What is the Heart of Unitarian/Universalism? What is at the core of our varied theologies and diverse cultural contexts that brings Unitarians and Unitarian Universalists together as a single faith? What does this faith call us to be and to do, today?
These were the central questions posed by the 2018 Conference of the International Council of Unitarians and Universalists (ICUU). For five days February 12-15, we gathered in Kathmandu, Nepal in the Yellow Pagoda Hotel, a short walk from the lively Thamel district and the serene Garden of Dreams. This setting brought Unitarians and Unitarian Universalists (U/Us) to wrestle with their hearts, minds, and spirits, probing difficult questions about life, truth, love, God, and so much more.
The conference officially began with an opening ceremony hosted by representatives of the Unitarian Union of North East India. ICUU had hoped to hold the 2018 conference in the UUNEI’s home city of Shillong, Meghalaya, but circumstances relating to the Indian government’s granting of conference visas made it impossible. It was a great loss to many who had hoped to visit this important Unitarian pilgrimage site, and for none more so than the Unitarians in NE India who had already gotten planning underway to host U/Us from around the world. Happily, some were able to make it to Kathmandu and they welcomed the conference attendees with a beautiful opening ceremony. They shared some of their culture through stories and music – including a traditional Khasi plate dance performed by Mrs. Riana Nongbri.
Participants had arrived in Kathmandu from all corners of the globe – twenty countries to be precise – and many had even longer journeys with planes rerouted, canceled, and delayed, thanks in part to the lovely Kathmandu smog preventing flights from landing much of Monday. All were thankful to celebrate one another’s company after dinner that first day, and during the “Cultural Evening” participants had an opportunity to share a bit of their culture with one another. One highlight included Unitarian Universalist Association President Rev. Susan Frederick-Gray teaching the group how to dance the Hokey Pokey! Rev. Aryanto Nugroho and Elisabeth Vasthee from the Unitarian Christian Church of Indonesia also taught those gathered an energetic Indonesian dance. By the end, everyone had awoken from the jetlag snooze just in time to go to bed.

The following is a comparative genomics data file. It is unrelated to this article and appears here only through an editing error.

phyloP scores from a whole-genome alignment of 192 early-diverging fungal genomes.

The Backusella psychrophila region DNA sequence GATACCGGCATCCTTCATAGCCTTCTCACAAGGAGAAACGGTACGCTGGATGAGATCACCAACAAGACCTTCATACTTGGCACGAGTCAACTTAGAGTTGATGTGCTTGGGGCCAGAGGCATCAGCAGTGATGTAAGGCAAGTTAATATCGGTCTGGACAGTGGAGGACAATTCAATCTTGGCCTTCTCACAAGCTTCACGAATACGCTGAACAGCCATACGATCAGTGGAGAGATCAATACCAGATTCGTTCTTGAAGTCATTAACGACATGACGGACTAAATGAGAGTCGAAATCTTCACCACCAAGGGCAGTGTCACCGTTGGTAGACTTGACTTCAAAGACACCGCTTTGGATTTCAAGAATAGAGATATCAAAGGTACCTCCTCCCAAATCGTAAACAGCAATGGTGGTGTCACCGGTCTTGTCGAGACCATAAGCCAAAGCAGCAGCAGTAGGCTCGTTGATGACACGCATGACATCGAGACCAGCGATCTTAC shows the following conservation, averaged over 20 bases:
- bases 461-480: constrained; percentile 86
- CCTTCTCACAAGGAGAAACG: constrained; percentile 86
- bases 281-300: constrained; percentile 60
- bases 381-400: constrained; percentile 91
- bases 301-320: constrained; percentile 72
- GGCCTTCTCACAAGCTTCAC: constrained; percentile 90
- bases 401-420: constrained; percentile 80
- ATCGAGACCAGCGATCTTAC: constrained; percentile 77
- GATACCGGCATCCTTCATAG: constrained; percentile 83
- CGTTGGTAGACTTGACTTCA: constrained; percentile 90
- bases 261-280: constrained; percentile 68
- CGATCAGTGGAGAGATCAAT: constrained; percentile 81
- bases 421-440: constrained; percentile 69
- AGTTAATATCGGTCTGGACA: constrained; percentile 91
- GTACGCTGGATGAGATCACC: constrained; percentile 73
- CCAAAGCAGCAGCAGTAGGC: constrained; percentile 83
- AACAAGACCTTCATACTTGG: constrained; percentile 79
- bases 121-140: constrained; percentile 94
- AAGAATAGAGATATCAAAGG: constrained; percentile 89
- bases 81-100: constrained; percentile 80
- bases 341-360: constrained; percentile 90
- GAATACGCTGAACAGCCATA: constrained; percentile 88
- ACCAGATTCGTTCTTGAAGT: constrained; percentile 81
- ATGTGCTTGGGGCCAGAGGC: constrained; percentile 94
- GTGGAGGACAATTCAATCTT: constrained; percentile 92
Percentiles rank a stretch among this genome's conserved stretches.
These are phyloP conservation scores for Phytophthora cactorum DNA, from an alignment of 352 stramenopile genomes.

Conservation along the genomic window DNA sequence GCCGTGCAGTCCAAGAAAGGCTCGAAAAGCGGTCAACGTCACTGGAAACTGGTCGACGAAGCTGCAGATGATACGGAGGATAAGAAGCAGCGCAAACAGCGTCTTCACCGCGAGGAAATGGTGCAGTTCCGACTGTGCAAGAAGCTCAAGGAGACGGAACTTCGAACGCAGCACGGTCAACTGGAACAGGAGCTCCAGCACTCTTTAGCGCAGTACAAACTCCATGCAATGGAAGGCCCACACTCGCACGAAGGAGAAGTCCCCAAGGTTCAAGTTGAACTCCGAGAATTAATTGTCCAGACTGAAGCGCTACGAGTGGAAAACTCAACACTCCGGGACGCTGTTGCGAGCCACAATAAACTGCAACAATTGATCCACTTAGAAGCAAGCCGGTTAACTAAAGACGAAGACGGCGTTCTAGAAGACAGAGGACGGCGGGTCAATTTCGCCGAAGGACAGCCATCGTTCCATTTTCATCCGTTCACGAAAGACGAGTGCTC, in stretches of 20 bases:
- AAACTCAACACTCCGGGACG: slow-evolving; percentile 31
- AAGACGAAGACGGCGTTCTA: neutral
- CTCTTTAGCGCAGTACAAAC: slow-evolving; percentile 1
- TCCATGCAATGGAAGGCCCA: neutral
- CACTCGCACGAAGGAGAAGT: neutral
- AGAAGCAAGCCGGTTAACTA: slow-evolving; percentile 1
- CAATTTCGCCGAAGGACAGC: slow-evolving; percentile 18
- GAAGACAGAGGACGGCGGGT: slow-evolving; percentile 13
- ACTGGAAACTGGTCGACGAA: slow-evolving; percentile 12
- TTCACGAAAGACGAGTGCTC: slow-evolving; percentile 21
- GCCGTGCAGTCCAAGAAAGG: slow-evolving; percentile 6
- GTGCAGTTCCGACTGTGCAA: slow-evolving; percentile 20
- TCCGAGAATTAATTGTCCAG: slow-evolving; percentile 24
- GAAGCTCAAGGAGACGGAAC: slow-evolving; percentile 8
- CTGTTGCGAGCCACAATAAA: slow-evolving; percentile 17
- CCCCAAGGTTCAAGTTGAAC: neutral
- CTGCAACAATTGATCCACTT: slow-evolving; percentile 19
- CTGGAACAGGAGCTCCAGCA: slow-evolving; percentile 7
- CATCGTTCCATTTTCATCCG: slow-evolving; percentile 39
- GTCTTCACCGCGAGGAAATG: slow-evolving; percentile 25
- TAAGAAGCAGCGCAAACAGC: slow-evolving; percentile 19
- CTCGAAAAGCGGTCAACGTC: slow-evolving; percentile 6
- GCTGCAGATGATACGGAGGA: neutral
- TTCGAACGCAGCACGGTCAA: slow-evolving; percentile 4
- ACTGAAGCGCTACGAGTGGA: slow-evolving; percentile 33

The theme of the “Heart of Unitarian/Universalism” was felt throughout the conference. As we explored between and within ourselves what the heart of U/Uism is, we also discovered the thing itself: the joy and love of being together, of being human, of being open with one another and ready to inquire, listen, and even heal. Rev. Susan Frederick-Gray led a moving worship service on Tuesday morning during which she shared a powerful story about the beauty of a heart that is open, vulnerable, and willing to share and take risks.
The keynote speakers, Rev. Norbert Rácz, Rupaia Lamarr, and Rev. Diane Rollert, launched the collective inquiry into this question of Unitarian/Universalism, what it looks like around the world, and what unites all the many strands of spirituality that form U/Uism. The inquiry continued throughout the conference in many forms with many groupings of people. In Chalice Circles, participants returned to the same small group each day to process the conference and delve deeper into religious and spiritual questions. In World Café programs, participants took part in rotating group conversations, speaking with new people about new questions at each turn while drawing upon what commonalities and differences are found amongst the group. The most surprisingly valuable piece for me was the paired learning activity in which two people took time to closely look at a piece of text together and glean meaning from it. I was amazed that I was able to spend such a meaningful half hour speaking in depth about a single sentence, and leave the conversation ready for more.